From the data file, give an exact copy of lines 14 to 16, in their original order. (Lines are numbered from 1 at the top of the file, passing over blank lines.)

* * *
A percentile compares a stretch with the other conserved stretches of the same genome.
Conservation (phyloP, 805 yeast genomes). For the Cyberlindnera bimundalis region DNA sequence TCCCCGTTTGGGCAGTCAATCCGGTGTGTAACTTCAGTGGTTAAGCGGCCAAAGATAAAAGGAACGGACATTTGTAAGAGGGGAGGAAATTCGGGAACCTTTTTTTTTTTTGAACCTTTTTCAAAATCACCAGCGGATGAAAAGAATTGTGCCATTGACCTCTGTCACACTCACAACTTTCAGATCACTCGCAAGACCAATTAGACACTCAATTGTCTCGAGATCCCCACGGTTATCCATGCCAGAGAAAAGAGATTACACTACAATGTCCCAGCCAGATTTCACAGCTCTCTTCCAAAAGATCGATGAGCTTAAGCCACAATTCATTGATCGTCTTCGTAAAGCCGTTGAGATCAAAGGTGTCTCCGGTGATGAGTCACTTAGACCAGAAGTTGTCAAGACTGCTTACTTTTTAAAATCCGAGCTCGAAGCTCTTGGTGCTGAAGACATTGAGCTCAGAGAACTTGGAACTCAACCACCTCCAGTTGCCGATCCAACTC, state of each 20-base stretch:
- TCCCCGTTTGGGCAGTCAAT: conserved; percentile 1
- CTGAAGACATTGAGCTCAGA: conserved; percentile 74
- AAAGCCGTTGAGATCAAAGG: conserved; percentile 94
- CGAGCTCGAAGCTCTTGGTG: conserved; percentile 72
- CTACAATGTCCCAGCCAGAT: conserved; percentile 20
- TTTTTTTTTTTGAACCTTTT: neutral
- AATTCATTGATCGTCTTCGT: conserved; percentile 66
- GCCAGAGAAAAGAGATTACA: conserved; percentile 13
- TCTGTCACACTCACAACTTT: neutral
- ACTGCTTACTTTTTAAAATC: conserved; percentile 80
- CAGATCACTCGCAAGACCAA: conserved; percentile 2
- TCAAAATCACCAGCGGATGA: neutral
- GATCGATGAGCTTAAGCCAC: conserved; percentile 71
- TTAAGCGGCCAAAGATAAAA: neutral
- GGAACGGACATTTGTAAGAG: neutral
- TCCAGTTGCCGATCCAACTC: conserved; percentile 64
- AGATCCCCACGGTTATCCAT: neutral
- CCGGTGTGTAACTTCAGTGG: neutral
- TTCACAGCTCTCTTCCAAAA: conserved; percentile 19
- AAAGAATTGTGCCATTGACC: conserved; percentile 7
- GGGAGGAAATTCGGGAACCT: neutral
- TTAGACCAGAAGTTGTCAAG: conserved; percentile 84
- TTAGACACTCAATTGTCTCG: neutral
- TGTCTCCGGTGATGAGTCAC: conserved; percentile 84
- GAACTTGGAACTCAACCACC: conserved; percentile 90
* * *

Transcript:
- TCAAAATCACCAGCGGATGA: neutral
- GATCGATGAGCTTAAGCCAC: conserved; percentile 71
- TTAAGCGGCCAAAGATAAAA: neutral